Was this your first time in Botswana?
No, I've been to Botswana several times because it borders South Africa and I work here. However, it is difficult to know what is really happening within a country in terms of specific regulations and their details, especially in the field of renewable energies. Some of the things we learned this week were a surprise for many participants.
What experience have you had with the Energy Export Initiative? Would you recommend participation to other companies?
It makes a lot of sense to take part in an event organized by the Energy Export Initiative because, among other things, a good way is to get to know many of the relevant actors in a particular country. Project development is interesting for us because we are project developers ourselves. We have found that it is very difficult in Africa to develop projects with good and strong local partners. We wanted to understand what is being done to support the development of project development skills in each country. I believe that this is a major obstacle to large-scale implementation and faster introduction of renewable energies. In our experience, the partners we could find have no understanding of the big picture that would be needed to develop a project. It is therefore good that the Energy Export Initiative offers a project development training program for these partners.
To what extent was participation in the GTW worthwhile for SUNfarming?
We were already talking to some people in Botswana and also some government people who were very interested. But now we understand much better what are the real goals or the steps we have to take if we want to achieve something. And we don't need several months of our own working time to find out what I now know about the specific technical, economic and legal situation in Botswana.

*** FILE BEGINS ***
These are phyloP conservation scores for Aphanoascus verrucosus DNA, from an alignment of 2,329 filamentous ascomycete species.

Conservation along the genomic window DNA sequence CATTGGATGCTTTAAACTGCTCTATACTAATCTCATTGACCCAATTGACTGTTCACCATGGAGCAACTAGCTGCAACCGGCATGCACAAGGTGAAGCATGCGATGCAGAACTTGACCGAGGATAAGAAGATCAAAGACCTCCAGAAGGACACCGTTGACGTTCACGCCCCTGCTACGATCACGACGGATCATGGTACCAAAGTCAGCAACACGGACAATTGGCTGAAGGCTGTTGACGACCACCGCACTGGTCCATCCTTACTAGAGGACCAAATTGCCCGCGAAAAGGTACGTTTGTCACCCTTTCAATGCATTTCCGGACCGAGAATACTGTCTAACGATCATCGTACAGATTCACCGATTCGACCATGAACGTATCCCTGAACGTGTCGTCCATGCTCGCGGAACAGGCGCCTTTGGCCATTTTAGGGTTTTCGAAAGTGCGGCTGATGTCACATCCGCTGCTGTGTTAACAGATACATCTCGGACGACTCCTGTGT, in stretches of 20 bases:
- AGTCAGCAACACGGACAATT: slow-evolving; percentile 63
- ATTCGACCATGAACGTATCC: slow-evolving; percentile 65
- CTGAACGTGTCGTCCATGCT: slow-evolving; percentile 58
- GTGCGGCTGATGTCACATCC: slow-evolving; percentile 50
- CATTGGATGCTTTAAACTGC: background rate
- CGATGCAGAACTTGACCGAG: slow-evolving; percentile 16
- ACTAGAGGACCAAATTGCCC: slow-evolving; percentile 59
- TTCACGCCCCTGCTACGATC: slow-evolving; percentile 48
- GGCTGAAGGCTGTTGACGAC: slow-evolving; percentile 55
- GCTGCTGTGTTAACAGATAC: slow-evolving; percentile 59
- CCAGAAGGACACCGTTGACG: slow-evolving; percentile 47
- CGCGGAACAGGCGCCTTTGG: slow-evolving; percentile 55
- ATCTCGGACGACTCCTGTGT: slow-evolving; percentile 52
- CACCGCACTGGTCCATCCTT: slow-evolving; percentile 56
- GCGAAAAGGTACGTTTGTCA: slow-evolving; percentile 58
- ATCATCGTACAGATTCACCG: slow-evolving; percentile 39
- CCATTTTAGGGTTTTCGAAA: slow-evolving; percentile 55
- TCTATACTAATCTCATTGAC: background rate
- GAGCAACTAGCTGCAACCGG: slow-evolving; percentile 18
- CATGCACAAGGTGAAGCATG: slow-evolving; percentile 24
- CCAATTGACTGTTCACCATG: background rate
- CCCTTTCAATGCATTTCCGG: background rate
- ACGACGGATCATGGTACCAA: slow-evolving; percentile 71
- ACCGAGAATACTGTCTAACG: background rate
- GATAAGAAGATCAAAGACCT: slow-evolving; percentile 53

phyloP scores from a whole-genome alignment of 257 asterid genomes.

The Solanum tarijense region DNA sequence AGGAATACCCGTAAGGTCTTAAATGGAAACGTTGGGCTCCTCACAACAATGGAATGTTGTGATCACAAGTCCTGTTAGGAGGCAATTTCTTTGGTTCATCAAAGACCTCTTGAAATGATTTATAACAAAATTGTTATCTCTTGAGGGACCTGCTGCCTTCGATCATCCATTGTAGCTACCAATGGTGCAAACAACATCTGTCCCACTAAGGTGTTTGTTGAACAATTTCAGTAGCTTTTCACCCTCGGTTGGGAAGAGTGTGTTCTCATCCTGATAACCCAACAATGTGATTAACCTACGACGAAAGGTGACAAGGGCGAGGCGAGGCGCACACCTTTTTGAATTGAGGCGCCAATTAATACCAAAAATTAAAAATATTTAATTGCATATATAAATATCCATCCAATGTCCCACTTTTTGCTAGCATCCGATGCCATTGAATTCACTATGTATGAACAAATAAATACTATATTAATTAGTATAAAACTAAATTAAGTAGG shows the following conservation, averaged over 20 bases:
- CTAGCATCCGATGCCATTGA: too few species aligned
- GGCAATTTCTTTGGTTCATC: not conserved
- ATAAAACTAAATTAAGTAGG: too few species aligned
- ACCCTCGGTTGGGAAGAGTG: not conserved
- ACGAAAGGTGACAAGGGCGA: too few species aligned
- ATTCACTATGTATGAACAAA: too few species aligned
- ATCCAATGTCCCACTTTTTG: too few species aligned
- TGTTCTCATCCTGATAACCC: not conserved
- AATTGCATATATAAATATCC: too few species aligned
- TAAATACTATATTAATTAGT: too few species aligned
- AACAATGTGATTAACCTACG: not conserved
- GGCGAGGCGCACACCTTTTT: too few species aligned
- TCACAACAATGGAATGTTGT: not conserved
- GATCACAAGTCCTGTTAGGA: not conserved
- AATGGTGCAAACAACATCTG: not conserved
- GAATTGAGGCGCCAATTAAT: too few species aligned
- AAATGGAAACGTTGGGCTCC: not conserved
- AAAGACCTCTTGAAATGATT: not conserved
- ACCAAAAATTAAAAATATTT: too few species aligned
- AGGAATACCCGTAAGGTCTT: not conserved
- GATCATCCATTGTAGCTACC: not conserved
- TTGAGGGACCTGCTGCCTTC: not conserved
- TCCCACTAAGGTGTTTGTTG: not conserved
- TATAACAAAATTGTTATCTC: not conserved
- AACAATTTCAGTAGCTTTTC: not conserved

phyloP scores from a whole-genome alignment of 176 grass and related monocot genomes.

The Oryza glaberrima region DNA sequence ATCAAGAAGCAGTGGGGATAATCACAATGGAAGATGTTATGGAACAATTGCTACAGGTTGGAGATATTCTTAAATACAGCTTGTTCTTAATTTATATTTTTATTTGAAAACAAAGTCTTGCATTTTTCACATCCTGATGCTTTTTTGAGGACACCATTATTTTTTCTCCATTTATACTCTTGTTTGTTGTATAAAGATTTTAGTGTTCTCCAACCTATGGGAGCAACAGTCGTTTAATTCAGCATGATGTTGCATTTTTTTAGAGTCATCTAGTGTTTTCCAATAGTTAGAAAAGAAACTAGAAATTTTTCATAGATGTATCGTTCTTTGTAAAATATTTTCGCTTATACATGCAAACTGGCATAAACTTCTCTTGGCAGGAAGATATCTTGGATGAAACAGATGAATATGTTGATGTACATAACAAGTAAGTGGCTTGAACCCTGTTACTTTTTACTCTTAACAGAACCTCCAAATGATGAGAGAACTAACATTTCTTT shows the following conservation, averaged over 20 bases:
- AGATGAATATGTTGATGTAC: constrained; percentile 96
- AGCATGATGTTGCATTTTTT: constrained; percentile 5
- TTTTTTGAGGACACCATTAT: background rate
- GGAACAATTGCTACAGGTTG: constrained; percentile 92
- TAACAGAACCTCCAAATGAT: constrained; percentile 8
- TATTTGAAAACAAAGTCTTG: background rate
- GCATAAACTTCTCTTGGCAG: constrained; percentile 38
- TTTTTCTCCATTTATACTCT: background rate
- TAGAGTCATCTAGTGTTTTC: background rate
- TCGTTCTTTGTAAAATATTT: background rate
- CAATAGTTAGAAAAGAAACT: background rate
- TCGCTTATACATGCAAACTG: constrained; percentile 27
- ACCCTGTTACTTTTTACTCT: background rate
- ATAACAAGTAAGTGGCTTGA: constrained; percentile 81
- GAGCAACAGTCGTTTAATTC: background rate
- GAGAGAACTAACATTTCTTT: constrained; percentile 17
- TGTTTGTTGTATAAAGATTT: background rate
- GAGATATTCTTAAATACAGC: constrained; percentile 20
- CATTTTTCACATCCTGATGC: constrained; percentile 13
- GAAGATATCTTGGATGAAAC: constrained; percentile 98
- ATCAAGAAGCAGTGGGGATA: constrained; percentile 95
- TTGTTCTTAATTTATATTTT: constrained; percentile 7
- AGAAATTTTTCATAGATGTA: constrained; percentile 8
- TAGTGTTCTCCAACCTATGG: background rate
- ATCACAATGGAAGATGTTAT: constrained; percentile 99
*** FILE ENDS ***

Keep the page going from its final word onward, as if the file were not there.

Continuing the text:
Would you take part in a German Training Week again, for example in a different context or in a different country?
Even in countries where we have more networks and more knowledge, such an event is definitely worth attending again. People often make the mistake of thinking that if you do business in Africa, you do business in Africa. Few companies understand that each country is really unique. So if you do something in Botswana - even though it is only the neighboring country - it is completely different than doing something in Namibia, it is completely different than doing it in Zimbabwe ... So I think that such an event is really helpful to provide additional perspectives to develop.
After several months of preparation, SUNfarming signed a PPA with the Togolese state on Thursday, January 16, 2020, for over 50 MWp Food & Energy plants. Installed on 2 x 50 hectares of land, the systems, in addition to supplying energy, are intended to help up to 50,000 people in the region receive training in the area of organic vegetable and egg production in the next 10 years. In addition, technicians are trained for the solar sector and the basics of electromobility are taught. Like in all other African countries, SUNfarming strives to actively involve GIZ and or KfW / DEG.
The SUNfarming Food & Energy facility will be the starting signal for a program to promote rural structural development in Togo. The partner in Togo is the CCIT (Chambre de Commerce et d'Industrie du Togo, part of the Ministre du Commerce. It is responsible for the training and operation of the Food & Energy plants, under the guidance of SUNfarming. German storage and processing technologies in the field of vegetables and egg processing are as much part of the overall project as the production planning of e.g. tomato juice and ketchup to attract additional investors in these areas.
The SUNfarming Food & Energy concept can make a significant contribution to the success of the "Development Program in Rural Areas" planned by the Togolese government. In addition to a qualified workforce, this project also provides national and international investors with the energy they need to operate the processing plants that are to be built on site.
(Foto left to right:
Vice President CCIT Remie Moevi, President CCIT Germain Méba, Marc Bidamon, Energy Minister Togo, Peter Schrum, SUNfarming, Tiem Bolidja, Energy Ministry responsible for EE, Prinz Lorenzo Koageh Director SUNfarming Togo, Kossi Amétépé, CCIT 2. Vice President GLE.)